Extreme bathing is something I have experienced a number of times and a trend catching on with many spas and wellness centres. What is it? Relax in the comfy confines of a sauna with sweat pouring off your body. Rather than go for a luke-warm shower jump into a cold plunge pool or bone chilling lake for a brief period (a few seconds to a minute) giving your body a jolt. Many say having your body adapt to those extremes can make it more resilient the rest of the time. I'm not sure of the resilience factor but it will certainly make you alert - no caffeine required.


Social media and personal branding has transformed the industry. People now prefer a retreat with a trusted trainer or wellness guru they have seen or connected with on Instagram or YouTube. These trainers are now organizing spa, yoga and wellness retreats. People seem eager to connect with a trainer or therapist they have seen on social media rather than a stranger at a spa.


Technology has infiltrated all areas of wellness from hotel rooms to aesthetic treatments. Watch out for more non-invasive surgical treatments for cosmetic and anti-aging improvements to wearable techs that can track your biomarkers. Smart hotel rooms will become more popular where you can control the room's environment from the air quality, lighting, mood and more. Relax and heal with chairs and beds using magnetic or vibrational energy.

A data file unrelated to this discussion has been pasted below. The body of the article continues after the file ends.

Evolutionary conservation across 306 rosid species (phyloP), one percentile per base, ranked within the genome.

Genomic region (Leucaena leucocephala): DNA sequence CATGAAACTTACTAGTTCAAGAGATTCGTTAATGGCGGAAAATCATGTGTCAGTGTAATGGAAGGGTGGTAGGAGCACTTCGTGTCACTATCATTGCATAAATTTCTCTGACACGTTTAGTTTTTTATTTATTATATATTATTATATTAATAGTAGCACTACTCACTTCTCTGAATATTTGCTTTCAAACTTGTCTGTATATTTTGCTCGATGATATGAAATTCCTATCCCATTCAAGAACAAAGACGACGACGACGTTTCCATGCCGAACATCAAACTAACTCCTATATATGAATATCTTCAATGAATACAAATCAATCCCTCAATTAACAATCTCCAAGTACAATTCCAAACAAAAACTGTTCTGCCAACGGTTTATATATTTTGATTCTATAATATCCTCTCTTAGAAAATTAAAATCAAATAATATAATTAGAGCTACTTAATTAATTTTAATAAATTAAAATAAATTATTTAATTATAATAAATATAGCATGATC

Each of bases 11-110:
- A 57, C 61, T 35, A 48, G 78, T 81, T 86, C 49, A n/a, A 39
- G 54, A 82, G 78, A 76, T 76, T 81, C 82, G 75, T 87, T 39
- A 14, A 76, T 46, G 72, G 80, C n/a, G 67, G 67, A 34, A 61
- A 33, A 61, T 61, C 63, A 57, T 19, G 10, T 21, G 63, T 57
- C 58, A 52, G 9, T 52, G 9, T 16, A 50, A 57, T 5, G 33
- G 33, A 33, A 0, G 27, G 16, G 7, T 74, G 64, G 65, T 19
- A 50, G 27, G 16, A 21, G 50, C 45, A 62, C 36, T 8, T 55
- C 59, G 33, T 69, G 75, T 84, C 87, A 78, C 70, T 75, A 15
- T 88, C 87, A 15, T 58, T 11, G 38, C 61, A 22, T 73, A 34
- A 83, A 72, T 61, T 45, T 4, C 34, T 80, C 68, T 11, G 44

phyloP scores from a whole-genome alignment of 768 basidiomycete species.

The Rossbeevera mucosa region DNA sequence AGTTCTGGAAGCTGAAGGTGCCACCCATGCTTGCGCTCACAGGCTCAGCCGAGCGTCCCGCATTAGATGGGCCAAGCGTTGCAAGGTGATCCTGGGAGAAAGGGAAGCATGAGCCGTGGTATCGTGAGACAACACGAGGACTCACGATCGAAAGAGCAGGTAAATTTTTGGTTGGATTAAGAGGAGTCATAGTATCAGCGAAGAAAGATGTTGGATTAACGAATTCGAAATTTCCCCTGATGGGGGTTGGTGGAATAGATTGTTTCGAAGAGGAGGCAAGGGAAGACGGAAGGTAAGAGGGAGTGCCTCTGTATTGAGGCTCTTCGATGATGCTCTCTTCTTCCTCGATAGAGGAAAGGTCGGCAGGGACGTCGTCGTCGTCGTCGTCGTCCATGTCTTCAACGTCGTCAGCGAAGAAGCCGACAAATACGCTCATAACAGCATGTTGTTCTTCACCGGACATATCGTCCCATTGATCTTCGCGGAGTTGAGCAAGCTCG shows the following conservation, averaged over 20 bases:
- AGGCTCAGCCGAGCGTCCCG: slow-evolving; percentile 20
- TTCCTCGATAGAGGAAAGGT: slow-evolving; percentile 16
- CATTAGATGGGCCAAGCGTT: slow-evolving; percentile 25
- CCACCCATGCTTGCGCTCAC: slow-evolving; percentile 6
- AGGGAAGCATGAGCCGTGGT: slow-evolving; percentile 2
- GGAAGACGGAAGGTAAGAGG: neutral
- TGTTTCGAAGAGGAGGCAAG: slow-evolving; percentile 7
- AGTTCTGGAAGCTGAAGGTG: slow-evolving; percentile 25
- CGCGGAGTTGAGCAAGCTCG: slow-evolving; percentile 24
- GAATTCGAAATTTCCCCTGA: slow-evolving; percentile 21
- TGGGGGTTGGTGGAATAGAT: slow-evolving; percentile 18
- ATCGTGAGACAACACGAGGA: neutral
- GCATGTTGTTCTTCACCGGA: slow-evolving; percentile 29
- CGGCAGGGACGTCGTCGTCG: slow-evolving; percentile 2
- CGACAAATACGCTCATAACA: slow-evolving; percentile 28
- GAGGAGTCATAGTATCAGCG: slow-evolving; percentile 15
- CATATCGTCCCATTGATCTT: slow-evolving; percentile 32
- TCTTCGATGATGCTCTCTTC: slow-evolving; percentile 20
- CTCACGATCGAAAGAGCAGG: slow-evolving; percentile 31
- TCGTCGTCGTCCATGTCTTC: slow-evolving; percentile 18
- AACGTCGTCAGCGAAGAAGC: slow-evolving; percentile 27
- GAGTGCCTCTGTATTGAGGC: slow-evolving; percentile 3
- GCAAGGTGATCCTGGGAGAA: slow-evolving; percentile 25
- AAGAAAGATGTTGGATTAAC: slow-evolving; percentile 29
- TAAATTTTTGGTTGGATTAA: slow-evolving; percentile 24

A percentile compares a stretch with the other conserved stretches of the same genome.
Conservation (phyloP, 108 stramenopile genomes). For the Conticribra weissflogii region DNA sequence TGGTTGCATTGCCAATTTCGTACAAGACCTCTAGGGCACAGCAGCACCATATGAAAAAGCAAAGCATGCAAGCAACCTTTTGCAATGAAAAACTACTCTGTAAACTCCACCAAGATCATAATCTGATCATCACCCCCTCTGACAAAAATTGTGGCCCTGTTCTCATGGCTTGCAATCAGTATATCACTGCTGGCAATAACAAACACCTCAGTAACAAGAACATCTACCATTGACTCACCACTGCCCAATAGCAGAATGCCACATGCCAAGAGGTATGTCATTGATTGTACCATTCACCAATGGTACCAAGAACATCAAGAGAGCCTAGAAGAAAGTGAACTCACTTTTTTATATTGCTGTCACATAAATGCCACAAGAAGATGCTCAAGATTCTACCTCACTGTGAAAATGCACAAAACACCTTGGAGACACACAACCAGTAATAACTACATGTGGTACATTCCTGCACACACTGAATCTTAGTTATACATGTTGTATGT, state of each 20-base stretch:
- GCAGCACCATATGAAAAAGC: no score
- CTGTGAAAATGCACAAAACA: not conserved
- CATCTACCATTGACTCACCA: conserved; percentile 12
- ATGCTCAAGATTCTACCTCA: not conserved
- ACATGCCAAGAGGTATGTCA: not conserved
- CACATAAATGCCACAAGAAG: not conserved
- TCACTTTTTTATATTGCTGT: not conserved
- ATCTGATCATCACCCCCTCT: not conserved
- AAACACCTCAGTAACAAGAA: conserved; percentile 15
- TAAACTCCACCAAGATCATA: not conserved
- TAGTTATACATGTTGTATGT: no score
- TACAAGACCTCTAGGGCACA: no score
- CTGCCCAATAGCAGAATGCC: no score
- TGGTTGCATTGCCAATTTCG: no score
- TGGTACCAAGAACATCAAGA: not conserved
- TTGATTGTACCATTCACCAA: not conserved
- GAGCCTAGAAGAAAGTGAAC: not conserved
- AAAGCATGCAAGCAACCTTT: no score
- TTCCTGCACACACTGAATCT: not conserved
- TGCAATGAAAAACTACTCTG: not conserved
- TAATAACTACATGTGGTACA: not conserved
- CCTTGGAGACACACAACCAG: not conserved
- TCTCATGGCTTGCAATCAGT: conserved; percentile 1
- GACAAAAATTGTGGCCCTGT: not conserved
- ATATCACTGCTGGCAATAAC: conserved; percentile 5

Crystals have been around for many centuries but interest in crystal therapy is gaining in popularity and now included at many spas. Recently I participated in a two hour crystal therapy session at a spa in Ithaca, New York. After the session I didn't have a "wow" moment but it did provide interesting introspection and relaxation and yes a sense of well-being without the touching and massaging. Crystals have been cited to relieve everything from stress to pain.


Hosting the winter Olympics in February, South Korea will be front and centre in the news. But it won't just be about winter sports. K beauty has taken the beauty industry by storm with South Korea becoming a world leader in developing skin care and wellness products from sheet marks, snail facials and the big trendsetter, "glass skin". All the fashion and beauty magazines are featuring articles on this beauty trend. Glass skin refers to skin that is even toned, translucent, well-hydrated, smooth and with a sheen like a pane of glass. Expect to see spas offering K beauty treatments in 2018.

There will be a host of other trends from bug dining (cricket flour is a great source of protein), weed edibles, silence spas, sleeping rooms, digital detox retreats, isolation tanks, and natural sound therapy to keep the wellness enthusiasts engaged and experimenting in 2018.

Wellness comes in many forms and in this complex and stress-filled world, we need it more than ever.

Be well.


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Chris Ryall

An industry insider with strong, outspoken opinions that readers enjoy, whether they agree, or take issue with his point of view.